NASA fleet
NASA has more than a dozen Earth science spacecraft/instruments in orbit studying all aspects of the Earth system (oceans, land, atmosphere, biosphere, cryosphere), with several more planned for launch in the next few years.
When people think of NASA, they think of rovers on Mars, astronauts floating aboard the International Space Station, or probes veering out to the edge of the solar system. They don’t necessarily link NASA with climate research and observations. But Earth is a planet too, and NASA is one of the biggest players in the Earth science arena, with broad expertise on observing our climate, especially from the vantage point of space. Today it spends over a billion dollars a year doing Earth science and has more than a dozen satellites in orbit around the planet watching the oceans, land, ice, atmosphere and biosphere.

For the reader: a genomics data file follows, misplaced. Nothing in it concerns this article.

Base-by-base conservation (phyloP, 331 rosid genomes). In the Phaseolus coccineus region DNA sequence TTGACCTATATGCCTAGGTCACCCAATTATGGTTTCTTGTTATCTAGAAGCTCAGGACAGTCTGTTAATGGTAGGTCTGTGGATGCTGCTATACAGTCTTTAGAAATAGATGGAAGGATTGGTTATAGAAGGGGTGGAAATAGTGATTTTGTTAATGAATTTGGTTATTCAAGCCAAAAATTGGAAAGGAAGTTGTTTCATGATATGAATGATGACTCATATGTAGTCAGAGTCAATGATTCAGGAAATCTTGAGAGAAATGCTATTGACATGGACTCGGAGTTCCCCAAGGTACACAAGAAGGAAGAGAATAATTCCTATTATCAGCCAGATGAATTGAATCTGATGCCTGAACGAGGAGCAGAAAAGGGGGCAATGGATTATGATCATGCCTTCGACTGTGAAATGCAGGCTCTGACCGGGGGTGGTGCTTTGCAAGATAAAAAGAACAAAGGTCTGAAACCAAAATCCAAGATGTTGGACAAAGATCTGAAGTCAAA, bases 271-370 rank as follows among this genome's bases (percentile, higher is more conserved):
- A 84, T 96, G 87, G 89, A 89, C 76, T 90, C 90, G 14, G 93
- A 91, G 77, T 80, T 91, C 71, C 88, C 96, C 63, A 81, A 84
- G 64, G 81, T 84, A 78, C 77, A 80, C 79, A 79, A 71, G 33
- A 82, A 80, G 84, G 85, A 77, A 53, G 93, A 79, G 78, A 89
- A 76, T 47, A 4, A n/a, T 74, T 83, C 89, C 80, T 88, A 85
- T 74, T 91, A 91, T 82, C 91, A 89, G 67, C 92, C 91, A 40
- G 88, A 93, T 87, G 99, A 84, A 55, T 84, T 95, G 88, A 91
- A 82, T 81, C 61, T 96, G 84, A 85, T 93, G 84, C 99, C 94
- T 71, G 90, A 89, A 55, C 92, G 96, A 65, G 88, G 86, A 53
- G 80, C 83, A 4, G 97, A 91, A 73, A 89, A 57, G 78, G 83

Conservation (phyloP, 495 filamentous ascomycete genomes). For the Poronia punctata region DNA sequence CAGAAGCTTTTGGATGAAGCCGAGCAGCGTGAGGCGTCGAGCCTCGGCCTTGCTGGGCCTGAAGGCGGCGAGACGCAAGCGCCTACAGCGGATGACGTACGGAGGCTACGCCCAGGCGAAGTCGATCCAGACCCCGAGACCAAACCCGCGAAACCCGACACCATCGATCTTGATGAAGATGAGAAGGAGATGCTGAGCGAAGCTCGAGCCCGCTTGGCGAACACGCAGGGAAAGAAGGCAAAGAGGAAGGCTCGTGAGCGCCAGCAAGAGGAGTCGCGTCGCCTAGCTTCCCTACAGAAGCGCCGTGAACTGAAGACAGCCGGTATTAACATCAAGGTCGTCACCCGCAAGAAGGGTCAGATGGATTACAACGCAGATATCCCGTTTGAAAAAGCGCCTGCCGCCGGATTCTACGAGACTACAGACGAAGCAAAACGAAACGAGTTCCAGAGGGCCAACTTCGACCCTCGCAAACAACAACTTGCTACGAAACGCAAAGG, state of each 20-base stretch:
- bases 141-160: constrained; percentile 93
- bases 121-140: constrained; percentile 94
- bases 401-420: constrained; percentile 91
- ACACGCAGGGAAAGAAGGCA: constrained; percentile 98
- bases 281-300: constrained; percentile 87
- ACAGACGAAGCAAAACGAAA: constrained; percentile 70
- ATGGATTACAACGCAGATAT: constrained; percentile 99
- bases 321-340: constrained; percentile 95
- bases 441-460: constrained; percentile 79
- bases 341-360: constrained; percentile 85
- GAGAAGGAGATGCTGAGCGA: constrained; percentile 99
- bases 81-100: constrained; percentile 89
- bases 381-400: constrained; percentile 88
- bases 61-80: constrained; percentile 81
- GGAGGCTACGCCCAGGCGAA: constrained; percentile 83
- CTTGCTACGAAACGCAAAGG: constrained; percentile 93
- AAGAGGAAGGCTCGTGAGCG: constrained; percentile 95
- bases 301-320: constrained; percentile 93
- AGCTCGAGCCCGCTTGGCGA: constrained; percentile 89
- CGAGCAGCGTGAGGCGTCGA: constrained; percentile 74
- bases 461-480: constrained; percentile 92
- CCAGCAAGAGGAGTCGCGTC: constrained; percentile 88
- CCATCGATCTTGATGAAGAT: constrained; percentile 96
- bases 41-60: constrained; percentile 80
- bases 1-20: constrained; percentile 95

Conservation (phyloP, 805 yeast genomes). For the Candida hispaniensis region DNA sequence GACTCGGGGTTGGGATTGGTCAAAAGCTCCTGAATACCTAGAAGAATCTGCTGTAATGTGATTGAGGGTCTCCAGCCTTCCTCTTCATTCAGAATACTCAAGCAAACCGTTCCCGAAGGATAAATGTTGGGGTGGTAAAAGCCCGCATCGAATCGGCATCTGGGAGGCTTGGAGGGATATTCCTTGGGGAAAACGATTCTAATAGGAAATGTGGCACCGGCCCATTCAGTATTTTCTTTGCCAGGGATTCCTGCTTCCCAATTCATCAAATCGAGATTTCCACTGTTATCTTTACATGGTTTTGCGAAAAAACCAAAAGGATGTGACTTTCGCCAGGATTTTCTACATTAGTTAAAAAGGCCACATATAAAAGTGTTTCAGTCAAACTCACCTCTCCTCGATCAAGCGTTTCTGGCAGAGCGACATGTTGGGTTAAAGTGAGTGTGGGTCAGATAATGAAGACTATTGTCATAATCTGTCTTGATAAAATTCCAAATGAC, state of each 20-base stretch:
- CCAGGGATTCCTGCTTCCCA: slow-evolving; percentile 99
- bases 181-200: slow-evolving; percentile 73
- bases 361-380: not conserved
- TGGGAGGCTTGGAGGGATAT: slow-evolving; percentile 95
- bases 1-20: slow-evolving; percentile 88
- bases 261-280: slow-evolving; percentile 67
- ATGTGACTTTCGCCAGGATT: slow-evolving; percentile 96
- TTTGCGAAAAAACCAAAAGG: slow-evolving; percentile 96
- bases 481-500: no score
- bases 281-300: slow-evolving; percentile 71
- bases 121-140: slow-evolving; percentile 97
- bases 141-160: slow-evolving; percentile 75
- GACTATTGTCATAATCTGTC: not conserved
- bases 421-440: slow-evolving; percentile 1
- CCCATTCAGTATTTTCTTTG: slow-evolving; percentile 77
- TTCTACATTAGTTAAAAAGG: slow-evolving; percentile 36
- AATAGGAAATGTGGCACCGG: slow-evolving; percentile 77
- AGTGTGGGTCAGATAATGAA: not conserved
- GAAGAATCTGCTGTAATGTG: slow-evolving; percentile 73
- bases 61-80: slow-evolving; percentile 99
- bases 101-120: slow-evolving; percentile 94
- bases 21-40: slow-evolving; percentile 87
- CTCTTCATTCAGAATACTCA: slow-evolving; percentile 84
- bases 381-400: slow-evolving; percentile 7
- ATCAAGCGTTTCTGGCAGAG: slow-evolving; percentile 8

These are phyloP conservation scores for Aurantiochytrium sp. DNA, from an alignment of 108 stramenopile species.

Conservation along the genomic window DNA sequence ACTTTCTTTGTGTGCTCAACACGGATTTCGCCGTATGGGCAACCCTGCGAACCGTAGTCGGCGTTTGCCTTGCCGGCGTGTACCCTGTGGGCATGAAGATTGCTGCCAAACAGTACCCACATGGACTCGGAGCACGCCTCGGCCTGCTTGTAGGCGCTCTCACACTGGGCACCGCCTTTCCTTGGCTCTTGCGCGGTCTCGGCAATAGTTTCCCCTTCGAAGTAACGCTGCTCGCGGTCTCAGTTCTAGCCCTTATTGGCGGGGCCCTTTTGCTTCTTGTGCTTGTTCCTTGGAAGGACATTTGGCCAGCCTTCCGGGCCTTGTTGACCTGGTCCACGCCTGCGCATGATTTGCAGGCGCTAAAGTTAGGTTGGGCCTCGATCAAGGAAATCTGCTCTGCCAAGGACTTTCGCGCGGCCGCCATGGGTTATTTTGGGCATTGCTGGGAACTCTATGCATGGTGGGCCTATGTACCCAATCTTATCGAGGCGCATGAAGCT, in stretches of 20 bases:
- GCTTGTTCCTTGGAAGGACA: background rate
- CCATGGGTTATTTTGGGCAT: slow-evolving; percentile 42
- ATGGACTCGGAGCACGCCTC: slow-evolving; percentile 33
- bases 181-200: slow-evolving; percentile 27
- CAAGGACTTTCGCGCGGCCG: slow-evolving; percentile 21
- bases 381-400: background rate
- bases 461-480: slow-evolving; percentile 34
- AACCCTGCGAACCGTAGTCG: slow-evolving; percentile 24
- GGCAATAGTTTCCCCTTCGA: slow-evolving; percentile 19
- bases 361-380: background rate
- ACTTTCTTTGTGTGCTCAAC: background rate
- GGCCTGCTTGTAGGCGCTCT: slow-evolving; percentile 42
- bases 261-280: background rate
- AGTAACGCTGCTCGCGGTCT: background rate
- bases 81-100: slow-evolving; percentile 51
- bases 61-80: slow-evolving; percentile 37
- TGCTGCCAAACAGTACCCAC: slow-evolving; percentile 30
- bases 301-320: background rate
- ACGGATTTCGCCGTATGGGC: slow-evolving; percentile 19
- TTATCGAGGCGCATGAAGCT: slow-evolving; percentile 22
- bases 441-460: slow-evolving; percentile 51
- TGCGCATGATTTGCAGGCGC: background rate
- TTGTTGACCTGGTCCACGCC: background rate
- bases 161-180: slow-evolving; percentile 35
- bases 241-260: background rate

In the 1970s, NASA’s planetary exploration budget fell dramatically. It was then that the agency really got into the business of studying our home planet from orbit. It was also a time when people were beginning to realize that our climate could change relatively fast, on the scale of the human lifespan. Today, we know that our climate is changing at an unprecedented rate and that humans are a key part of that change. NASA continues to launch new satellite missions, and is also relying on aircraft (manned and unmanned), as well as scientists on the ground, to take vital measurements of things like snowpack and hurricanes, augmenting the big-picture view we get from space.

NASA’s role is to make observations of our Earth system that can be used by the public, policymakers and to support strategic decisions. Its job is to do rigorous science. However, the agency does not promote particular climate policies.